Sustainability: Not Just for Environmentalists

It has a friend in markets.


Busybodies, left and right, seem extraordinarily talented at coming up with buzzwords to justify imposing their visions of a better world at the cost of our freedom. Environmentalists are a good example.

The latest in environmental buzzwords is “sustainability.” Of every act we take with respect to the natural world we must ask: Is it “sustainable”? My university even has a position devoted to overseeing its environmental sustainability.

Conceptually, there’s nothing wrong with the idea of sustainability. Even though it is rarely defined rigorously by its supporters, it seems to mean something like: “making sure we leave enough for future generations.”  That vagueness is a reason why it makes such a good buzzword: Who is against ensuring that we don’t exhaust resources and leave future generations with nothing?  Of course, libertarians have raised a number of objections to the means by which many environmentalists would try to ensure that we treat nature sustainably.  It’s not at all clear that free markets are the enemy of the natural world — and even less clear that government is its friend.

What is interesting is that environmentalists who are hostile to markets are blind to how they embody concern with sustainability. In a Freeman article awhile back I made a similar point about how economists and environmentalists talk past each other about the idea of scarcity. Much of that argument applies to sustainability.

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Many environmentalists apparently assume that owners of resources in a free market have an incentive to use them up as quickly as possible for short-run profit, with no reason to care about their long-term sustainability. What environmentalists miss is that in a competitive market the price system informs us if we are behaving in an unsustainable way and provides us with the incentive both to restrict our use of resources and to search for substitutes.  When the supply of a resource becomes more scarce relative to demand, its price rises.  This signals to users that the good is more scarce and provides an incentive for them to reduce their quantity demanded, which “sustains” the resource in ways that would not happen without the price signal.  The rising price also encourages entrepreneurs to look for substitutes, which will also make the original resource use pattern more sustainable.

Beyond that, the process of finding substitutes promotes “sustainability” by providing new ways of solving old problems.  One of the problems with the standard environmentalist view of sustainability is that it is overly static and seems to assume that our goal should be to ensure that current patterns of resource use are sustainable into the indefinite future.  The only way to achieve that goal would be to limit innovation and thereby dramatically reduce or reverse economic growth, impoverishing billions.  By contrast, the economist’s conception of sustainability is more dynamic and recognizes that the goal is not to sustain a specific pattern of input use, but to create an institutional environment in which human beings can respond to changes in the demand for and supply of resources in ways that ensure their wants can continue to be satisfied at progressively lower cost, leading to the enrichment of all.  It is free markets that create exactly this institutional environment.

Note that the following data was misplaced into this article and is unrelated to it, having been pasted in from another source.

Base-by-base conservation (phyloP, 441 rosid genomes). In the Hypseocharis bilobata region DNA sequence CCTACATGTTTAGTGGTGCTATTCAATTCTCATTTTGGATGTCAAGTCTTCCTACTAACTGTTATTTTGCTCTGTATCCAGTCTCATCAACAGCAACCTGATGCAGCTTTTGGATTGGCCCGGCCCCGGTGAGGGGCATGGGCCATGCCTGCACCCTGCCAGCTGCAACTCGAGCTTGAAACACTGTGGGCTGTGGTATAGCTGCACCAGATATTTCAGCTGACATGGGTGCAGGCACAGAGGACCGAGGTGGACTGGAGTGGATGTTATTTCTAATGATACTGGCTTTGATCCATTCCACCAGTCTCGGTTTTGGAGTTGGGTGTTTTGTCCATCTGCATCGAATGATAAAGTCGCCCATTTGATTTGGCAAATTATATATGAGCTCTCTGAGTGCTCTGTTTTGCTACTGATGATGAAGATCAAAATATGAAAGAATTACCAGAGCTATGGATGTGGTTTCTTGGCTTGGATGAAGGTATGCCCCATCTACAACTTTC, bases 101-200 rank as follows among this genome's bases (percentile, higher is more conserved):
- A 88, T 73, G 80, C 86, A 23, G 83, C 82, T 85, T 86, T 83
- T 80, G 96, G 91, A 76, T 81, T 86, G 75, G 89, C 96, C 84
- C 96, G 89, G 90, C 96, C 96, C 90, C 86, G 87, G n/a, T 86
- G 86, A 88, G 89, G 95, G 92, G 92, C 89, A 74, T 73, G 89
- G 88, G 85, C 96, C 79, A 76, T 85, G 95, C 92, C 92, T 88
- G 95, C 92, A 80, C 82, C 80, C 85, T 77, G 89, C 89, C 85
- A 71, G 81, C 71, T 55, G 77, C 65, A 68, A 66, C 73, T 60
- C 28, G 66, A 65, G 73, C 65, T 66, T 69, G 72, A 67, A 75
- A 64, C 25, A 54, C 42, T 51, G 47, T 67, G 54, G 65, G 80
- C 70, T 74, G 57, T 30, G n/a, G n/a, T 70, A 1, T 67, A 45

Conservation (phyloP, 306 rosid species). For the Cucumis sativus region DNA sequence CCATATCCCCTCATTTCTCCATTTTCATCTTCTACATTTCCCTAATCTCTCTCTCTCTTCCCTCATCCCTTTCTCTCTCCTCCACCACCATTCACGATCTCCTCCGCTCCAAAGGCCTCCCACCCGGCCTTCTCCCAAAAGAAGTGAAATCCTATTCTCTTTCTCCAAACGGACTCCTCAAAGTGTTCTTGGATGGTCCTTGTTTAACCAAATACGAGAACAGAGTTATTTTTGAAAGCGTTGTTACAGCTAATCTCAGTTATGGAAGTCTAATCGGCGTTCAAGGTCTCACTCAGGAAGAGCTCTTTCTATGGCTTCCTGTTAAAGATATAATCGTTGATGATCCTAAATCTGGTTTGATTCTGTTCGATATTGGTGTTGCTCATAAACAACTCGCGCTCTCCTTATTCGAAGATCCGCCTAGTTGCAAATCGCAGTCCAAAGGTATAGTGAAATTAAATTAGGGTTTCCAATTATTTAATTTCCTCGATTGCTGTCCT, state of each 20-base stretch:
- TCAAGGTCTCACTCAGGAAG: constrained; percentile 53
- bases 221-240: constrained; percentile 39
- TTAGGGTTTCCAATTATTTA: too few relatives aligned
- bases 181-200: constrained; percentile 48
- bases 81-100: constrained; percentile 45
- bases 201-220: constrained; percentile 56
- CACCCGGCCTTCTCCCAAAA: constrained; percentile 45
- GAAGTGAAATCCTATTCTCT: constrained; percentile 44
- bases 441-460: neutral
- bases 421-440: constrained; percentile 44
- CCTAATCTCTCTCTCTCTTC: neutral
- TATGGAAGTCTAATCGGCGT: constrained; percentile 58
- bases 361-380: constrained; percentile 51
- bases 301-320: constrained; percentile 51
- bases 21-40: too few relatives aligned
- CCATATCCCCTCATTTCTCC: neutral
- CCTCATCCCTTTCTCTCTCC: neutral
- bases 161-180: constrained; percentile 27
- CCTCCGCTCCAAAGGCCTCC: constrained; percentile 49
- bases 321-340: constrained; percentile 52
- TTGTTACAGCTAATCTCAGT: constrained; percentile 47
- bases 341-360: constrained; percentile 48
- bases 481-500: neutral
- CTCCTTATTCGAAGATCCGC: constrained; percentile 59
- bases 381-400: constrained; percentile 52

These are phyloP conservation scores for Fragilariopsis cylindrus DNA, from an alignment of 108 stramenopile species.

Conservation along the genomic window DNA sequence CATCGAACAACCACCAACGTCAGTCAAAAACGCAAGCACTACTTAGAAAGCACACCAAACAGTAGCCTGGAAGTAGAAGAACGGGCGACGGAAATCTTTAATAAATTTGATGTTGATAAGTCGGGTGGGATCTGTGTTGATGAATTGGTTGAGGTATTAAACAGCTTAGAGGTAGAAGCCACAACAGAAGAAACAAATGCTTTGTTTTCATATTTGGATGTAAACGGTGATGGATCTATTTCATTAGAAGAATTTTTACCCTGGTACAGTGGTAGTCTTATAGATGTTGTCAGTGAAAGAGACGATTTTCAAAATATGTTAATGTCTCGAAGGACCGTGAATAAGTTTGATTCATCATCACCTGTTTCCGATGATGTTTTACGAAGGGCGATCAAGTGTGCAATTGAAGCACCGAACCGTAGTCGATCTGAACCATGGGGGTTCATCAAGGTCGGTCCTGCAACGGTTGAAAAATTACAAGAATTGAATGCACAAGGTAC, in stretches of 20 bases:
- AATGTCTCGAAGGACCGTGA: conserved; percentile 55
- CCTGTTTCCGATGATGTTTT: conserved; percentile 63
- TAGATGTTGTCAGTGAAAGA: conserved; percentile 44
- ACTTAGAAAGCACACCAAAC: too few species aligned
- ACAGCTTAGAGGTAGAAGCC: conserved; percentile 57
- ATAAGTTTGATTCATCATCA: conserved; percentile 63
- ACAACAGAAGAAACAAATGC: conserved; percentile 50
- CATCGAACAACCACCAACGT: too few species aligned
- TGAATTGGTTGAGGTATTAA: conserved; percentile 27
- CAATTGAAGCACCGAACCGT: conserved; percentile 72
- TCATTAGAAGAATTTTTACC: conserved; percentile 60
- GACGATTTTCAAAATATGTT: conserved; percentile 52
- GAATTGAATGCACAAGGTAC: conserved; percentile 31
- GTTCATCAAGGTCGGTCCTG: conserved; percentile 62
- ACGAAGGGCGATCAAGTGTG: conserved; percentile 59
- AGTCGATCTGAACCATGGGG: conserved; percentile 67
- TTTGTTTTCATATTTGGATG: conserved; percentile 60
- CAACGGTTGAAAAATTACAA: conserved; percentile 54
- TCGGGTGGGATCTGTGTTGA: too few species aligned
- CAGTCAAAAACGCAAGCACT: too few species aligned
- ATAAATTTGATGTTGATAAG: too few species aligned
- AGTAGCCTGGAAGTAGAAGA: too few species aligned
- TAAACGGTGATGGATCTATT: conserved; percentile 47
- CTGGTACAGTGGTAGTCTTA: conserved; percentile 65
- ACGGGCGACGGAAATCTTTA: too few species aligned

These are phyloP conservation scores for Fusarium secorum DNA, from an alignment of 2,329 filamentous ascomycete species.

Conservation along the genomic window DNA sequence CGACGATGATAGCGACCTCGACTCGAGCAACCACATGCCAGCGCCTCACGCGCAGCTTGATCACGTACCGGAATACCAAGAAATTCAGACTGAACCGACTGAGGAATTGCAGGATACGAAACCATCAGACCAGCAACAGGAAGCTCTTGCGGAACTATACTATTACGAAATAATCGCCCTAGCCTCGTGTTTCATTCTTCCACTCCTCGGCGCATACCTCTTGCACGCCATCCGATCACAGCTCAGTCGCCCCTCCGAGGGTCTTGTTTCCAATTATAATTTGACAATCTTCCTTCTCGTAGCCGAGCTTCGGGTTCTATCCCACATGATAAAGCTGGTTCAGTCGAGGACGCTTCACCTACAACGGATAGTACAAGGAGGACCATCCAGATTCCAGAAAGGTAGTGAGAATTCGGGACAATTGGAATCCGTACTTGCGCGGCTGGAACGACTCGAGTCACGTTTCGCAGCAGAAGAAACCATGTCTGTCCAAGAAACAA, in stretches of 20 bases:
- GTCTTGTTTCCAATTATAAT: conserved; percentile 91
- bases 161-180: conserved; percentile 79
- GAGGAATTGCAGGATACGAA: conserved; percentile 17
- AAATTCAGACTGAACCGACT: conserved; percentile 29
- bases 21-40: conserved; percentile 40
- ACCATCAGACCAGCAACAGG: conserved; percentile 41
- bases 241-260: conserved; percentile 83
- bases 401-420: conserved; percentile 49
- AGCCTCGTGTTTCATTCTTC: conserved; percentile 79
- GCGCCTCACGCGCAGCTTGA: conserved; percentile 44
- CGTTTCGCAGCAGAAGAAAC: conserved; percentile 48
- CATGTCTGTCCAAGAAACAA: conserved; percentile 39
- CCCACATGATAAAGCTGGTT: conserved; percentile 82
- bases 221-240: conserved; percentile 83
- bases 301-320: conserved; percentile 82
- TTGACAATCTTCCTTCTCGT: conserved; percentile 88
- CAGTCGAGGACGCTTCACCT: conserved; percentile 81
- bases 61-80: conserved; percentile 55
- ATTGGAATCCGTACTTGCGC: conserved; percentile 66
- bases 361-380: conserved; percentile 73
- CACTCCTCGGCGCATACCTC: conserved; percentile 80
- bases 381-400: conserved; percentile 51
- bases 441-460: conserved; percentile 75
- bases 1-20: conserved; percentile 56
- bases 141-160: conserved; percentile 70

One last aspect of sustainability has to do with the role of government.  Both Ludwig von Mises’s theory of interventionism and the Austrian theory of the business cycle have at their theoretical core the idea that government intervention in the market leads to patterns of activity that are not sustainable.  Intervention creates unintended consequences that tend to lead to more intervention, which itself creates more problems. Inflation creates a pattern of capital use — the boom of the business cycle — that will eventually collapse for lack of real resources.  The current recession is the result of government-caused unsustainability.

The lesson for environmentalists is that they should see free markets as friends of sustainability and at least consider that, at both the microeconomic and macroeconomic levels, government intervention is sustainability’s enemy.



Steven Horwitz is the Charles A. Dana Professor of Economics at St. Lawrence University and the author of Microfoundations and Macroeconomics: An Austrian Perspective, now in paperback.

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